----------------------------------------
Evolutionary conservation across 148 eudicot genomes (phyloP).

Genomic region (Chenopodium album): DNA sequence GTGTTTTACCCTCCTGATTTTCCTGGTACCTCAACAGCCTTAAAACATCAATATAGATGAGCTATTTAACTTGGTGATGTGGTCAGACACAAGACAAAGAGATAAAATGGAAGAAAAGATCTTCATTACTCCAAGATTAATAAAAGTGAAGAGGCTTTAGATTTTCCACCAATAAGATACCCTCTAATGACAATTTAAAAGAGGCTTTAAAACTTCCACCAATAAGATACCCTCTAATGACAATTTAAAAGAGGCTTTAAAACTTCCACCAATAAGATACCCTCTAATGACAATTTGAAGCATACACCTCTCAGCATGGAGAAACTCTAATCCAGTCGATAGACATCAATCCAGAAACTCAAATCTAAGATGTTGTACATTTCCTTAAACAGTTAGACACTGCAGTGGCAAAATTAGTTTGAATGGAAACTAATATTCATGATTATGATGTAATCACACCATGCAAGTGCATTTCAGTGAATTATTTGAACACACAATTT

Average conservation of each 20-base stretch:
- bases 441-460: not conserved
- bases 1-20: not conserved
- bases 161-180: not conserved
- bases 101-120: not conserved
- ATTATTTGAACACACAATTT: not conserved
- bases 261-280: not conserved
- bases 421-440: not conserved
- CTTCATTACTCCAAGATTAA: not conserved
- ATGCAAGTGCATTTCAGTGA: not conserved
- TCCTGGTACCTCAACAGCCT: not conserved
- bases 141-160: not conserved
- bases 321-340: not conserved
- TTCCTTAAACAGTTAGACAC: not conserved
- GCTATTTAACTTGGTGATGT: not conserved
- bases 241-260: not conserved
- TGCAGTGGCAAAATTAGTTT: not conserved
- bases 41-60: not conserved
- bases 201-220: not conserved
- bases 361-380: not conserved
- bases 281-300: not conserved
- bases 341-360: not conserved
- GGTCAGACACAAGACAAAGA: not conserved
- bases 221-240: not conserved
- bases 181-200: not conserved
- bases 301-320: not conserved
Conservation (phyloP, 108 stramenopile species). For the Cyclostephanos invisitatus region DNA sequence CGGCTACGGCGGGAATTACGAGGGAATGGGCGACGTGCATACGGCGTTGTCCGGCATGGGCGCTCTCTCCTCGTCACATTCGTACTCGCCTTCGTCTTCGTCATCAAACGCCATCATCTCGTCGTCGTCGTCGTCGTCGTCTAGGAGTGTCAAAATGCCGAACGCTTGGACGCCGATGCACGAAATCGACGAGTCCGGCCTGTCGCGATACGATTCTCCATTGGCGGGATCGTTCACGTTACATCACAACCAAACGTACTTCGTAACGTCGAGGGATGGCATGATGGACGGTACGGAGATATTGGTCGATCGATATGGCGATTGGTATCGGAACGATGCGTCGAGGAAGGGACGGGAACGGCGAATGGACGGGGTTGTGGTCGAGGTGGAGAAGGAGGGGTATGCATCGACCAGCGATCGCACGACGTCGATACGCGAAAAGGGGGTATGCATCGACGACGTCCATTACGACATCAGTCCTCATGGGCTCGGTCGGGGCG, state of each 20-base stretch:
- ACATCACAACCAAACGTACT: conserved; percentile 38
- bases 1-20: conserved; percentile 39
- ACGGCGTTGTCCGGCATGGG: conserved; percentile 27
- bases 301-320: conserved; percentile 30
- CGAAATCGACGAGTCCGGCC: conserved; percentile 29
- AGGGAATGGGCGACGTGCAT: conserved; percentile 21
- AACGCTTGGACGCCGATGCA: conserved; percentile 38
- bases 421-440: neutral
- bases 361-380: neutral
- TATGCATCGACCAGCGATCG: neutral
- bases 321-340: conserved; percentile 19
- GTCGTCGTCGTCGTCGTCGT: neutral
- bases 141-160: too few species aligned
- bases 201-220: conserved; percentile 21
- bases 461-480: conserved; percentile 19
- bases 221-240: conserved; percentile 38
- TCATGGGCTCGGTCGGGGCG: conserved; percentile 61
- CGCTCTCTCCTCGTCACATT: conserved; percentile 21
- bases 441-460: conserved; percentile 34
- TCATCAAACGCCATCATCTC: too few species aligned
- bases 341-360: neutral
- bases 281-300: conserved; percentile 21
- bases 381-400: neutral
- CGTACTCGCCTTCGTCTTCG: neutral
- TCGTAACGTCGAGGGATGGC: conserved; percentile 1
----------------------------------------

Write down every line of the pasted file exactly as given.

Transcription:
Evolutionary conservation across 148 eudicot genomes (phyloP).

Genomic region (Chenopodium album): DNA sequence GTGTTTTACCCTCCTGATTTTCCTGGTACCTCAACAGCCTTAAAACATCAATATAGATGAGCTATTTAACTTGGTGATGTGGTCAGACACAAGACAAAGAGATAAAATGGAAGAAAAGATCTTCATTACTCCAAGATTAATAAAAGTGAAGAGGCTTTAGATTTTCCACCAATAAGATACCCTCTAATGACAATTTAAAAGAGGCTTTAAAACTTCCACCAATAAGATACCCTCTAATGACAATTTAAAAGAGGCTTTAAAACTTCCACCAATAAGATACCCTCTAATGACAATTTGAAGCATACACCTCTCAGCATGGAGAAACTCTAATCCAGTCGATAGACATCAATCCAGAAACTCAAATCTAAGATGTTGTACATTTCCTTAAACAGTTAGACACTGCAGTGGCAAAATTAGTTTGAATGGAAACTAATATTCATGATTATGATGTAATCACACCATGCAAGTGCATTTCAGTGAATTATTTGAACACACAATTT

Average conservation of each 20-base stretch:
- bases 441-460: not conserved
- bases 1-20: not conserved
- bases 161-180: not conserved
- bases 101-120: not conserved
- ATTATTTGAACACACAATTT: not conserved
- bases 261-280: not conserved
- bases 421-440: not conserved
- CTTCATTACTCCAAGATTAA: not conserved
- ATGCAAGTGCATTTCAGTGA: not conserved
- TCCTGGTACCTCAACAGCCT: not conserved
- bases 141-160: not conserved
- bases 321-340: not conserved
- TTCCTTAAACAGTTAGACAC: not conserved
- GCTATTTAACTTGGTGATGT: not conserved
- bases 241-260: not conserved
- TGCAGTGGCAAAATTAGTTT: not conserved
- bases 41-60: not conserved
- bases 201-220: not conserved
- bases 361-380: not conserved
- bases 281-300: not conserved
- bases 341-360: not conserved
- GGTCAGACACAAGACAAAGA: not conserved
- bases 221-240: not conserved
- bases 181-200: not conserved
- bases 301-320: not conserved
Conservation (phyloP, 108 stramenopile species). For the Cyclostephanos invisitatus region DNA sequence CGGCTACGGCGGGAATTACGAGGGAATGGGCGACGTGCATACGGCGTTGTCCGGCATGGGCGCTCTCTCCTCGTCACATTCGTACTCGCCTTCGTCTTCGTCATCAAACGCCATCATCTCGTCGTCGTCGTCGTCGTCGTCTAGGAGTGTCAAAATGCCGAACGCTTGGACGCCGATGCACGAAATCGACGAGTCCGGCCTGTCGCGATACGATTCTCCATTGGCGGGATCGTTCACGTTACATCACAACCAAACGTACTTCGTAACGTCGAGGGATGGCATGATGGACGGTACGGAGATATTGGTCGATCGATATGGCGATTGGTATCGGAACGATGCGTCGAGGAAGGGACGGGAACGGCGAATGGACGGGGTTGTGGTCGAGGTGGAGAAGGAGGGGTATGCATCGACCAGCGATCGCACGACGTCGATACGCGAAAAGGGGGTATGCATCGACGACGTCCATTACGACATCAGTCCTCATGGGCTCGGTCGGGGCG, state of each 20-base stretch:
- ACATCACAACCAAACGTACT: conserved; percentile 38
- bases 1-20: conserved; percentile 39
- ACGGCGTTGTCCGGCATGGG: conserved; percentile 27
- bases 301-320: conserved; percentile 30
- CGAAATCGACGAGTCCGGCC: conserved; percentile 29
- AGGGAATGGGCGACGTGCAT: conserved; percentile 21
- AACGCTTGGACGCCGATGCA: conserved; percentile 38
- bases 421-440: neutral
- bases 361-380: neutral
- TATGCATCGACCAGCGATCG: neutral
- bases 321-340: conserved; percentile 19
- GTCGTCGTCGTCGTCGTCGT: neutral
- bases 141-160: too few species aligned
- bases 201-220: conserved; percentile 21
- bases 461-480: conserved; percentile 19
- bases 221-240: conserved; percentile 38
- TCATGGGCTCGGTCGGGGCG: conserved; percentile 61
- CGCTCTCTCCTCGTCACATT: conserved; percentile 21
- bases 441-460: conserved; percentile 34
- TCATCAAACGCCATCATCTC: too few species aligned
- bases 341-360: neutral
- bases 281-300: conserved; percentile 21
- bases 381-400: neutral
- CGTACTCGCCTTCGTCTTCG: neutral
- TCGTAACGTCGAGGGATGGC: conserved; percentile 1